Fifth in the Gray Man series, this high-energy thriller pits a highly trained killer against a powerful and unexpected foe.
Court Gentry is a wanted man with many names: Sierra Six, Six, Violator, The Gray Man. When Denny Carmichael, the CIA’s Director of National Clandestine Services, learns Gentry is back in the U.S., he decides it’s time to terminate him: “He’s my target,” Carmichael declares repeatedly. "I’ve been after this man for five years.” He must be extremely frustrated, because 400 pages in, he’s repeating the same refrain: “Court Gentry must die,” as if the reader still needs reminding what the book is about. But Gentry doesn’t know why and is tired of running, of being “off grid.” He’d been in the Autonomous Asset Program, and the CIA is erasing anyone who’d been part of it. Gentry happens to be “the last man standing,” so he’s declared “a rogue CIA man gone mad” and added to a “presidential kill list.” There is even a “Violator Working Group” dedicated to Gentry’s demise. He’s also said to have “fragged the wrong target” in the Back Blast op, though he insists otherwise. Multiple murders are wrongly blamed on him, but you needn’t worry that the Violator is an innocent pansy. He's one of the deadliest assassins on the planet and “the smartest prey Zack had ever tracked.” (That’s Zack Hightower, thought to be long dead and buried.) From time to time the tale feels rather bloated, but readers may not mind as they witness the hero’s unerring aim and semiplausible derring-do. Perhaps all they need to know is summed up in one sentence: “Court Gentry had just gotten so damn good at being so damn bad.”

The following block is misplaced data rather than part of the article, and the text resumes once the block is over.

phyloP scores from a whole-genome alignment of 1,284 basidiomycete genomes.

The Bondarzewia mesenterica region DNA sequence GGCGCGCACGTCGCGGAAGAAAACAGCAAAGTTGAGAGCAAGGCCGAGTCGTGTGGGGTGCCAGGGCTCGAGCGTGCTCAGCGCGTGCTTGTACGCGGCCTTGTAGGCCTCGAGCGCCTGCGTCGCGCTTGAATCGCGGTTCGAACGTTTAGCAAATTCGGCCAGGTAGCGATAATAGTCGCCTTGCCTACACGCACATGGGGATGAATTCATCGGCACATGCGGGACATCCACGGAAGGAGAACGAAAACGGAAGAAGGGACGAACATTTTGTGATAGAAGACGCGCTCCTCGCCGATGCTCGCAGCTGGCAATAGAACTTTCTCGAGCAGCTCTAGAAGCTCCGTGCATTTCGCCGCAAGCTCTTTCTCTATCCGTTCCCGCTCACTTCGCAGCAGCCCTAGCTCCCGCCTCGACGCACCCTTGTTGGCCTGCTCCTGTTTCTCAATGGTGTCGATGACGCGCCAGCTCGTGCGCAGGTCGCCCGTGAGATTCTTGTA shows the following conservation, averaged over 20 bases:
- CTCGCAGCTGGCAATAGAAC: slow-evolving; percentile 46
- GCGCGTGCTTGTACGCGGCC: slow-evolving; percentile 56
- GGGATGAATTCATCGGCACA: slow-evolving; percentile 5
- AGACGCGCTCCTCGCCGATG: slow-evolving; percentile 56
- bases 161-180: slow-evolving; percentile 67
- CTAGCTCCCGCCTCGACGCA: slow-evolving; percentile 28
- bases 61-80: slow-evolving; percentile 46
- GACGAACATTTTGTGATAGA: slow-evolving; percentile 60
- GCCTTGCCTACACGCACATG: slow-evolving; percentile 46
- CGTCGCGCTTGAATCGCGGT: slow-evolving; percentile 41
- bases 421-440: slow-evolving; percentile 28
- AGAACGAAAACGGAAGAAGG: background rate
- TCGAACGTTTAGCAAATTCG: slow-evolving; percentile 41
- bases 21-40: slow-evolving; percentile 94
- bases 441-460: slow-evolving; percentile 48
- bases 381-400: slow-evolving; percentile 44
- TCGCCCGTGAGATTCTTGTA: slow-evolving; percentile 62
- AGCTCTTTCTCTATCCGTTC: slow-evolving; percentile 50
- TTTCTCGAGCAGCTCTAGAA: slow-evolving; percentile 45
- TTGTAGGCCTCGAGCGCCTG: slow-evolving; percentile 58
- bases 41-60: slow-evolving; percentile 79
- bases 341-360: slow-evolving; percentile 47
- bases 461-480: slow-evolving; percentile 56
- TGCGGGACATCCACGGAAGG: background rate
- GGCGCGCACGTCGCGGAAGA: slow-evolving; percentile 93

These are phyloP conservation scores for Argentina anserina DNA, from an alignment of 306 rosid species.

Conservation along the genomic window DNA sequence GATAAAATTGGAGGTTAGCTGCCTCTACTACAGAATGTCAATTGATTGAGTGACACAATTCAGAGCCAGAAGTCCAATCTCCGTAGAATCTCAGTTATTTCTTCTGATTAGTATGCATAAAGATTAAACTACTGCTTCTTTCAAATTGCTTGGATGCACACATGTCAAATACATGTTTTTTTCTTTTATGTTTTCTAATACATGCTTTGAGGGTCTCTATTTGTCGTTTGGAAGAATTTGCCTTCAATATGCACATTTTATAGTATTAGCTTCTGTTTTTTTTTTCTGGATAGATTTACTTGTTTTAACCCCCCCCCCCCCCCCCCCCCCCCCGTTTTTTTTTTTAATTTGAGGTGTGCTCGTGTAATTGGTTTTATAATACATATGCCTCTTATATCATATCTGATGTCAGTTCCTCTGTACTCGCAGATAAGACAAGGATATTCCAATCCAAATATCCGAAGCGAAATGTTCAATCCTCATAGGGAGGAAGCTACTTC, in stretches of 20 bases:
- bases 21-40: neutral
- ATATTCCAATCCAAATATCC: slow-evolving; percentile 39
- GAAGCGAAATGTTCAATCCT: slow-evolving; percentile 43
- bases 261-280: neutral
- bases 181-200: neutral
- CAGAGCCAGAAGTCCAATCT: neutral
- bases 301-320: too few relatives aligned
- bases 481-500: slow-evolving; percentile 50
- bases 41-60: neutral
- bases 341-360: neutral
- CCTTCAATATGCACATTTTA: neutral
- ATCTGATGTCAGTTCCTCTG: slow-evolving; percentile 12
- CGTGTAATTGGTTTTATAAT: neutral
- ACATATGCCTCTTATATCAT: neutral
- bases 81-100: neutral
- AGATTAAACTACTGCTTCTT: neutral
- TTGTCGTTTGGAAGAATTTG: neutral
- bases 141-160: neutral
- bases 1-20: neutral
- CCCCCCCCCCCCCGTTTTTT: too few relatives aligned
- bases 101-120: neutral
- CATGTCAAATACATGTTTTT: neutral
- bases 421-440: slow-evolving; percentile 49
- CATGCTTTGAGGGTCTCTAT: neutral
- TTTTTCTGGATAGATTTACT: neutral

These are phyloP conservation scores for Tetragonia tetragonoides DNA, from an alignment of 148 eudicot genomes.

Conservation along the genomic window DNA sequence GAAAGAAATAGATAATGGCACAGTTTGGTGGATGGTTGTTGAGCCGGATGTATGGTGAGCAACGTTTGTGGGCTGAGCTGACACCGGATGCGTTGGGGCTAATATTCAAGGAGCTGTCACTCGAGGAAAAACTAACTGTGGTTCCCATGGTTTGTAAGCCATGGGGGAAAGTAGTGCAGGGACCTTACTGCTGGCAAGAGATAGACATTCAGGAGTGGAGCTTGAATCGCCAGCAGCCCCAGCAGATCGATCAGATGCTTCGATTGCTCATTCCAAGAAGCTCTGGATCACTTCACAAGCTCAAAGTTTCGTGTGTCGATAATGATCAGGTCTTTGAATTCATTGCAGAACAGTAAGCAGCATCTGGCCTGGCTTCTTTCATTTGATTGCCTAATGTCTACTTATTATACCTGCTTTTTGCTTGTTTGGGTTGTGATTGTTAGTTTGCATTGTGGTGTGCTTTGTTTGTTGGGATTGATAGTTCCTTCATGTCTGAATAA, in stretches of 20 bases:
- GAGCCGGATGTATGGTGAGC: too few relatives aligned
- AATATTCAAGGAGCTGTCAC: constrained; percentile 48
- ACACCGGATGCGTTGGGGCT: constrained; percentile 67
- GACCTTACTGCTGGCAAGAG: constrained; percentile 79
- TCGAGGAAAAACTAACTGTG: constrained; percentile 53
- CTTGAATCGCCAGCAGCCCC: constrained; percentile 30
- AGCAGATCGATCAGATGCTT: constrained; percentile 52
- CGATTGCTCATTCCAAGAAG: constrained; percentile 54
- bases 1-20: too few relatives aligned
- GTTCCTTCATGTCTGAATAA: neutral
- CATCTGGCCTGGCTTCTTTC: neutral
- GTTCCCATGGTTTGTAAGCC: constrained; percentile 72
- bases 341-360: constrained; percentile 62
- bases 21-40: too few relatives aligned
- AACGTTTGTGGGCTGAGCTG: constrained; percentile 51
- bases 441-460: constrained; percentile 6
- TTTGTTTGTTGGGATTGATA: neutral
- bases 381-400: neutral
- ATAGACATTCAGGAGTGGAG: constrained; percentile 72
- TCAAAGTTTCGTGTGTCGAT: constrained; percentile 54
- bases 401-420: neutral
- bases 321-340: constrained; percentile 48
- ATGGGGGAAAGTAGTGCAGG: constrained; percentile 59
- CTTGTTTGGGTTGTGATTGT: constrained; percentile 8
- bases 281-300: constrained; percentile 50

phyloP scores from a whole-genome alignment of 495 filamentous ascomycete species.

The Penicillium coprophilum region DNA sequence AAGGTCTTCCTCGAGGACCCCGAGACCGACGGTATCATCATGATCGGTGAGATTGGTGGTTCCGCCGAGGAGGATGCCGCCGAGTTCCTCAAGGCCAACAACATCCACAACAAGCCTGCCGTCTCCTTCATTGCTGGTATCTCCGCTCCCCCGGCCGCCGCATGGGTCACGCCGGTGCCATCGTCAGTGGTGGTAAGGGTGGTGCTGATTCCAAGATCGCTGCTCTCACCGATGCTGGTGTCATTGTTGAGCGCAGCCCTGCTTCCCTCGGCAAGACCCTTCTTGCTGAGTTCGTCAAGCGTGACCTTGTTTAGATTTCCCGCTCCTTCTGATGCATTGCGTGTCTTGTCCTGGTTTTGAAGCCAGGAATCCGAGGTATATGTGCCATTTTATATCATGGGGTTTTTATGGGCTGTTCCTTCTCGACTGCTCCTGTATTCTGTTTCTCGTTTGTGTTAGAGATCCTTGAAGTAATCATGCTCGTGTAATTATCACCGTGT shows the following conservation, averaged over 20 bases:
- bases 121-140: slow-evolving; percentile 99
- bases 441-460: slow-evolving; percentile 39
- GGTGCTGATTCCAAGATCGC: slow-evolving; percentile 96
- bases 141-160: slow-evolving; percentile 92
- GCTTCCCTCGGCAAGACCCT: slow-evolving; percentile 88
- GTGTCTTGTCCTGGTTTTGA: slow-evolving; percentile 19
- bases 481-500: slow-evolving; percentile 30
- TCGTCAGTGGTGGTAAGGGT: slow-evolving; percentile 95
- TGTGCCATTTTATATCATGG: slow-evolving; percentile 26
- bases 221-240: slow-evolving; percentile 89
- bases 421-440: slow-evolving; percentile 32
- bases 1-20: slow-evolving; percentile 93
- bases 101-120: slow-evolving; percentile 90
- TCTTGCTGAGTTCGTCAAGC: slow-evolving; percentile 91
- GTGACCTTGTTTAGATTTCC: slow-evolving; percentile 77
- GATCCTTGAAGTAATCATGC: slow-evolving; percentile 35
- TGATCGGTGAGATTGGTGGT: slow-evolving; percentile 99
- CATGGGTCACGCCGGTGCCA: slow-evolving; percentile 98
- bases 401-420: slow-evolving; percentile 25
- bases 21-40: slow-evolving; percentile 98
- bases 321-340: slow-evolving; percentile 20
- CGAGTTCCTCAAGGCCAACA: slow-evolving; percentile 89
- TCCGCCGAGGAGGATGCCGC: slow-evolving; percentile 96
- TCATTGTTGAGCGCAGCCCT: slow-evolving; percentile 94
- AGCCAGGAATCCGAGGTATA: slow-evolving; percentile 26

The author also writes Tom Clancy novels with the imprimatur of the Clancy estate (Tom Clancy Commander in Chief, 2015, etc.), and this series is in the same style. Clancy fans will have a blast.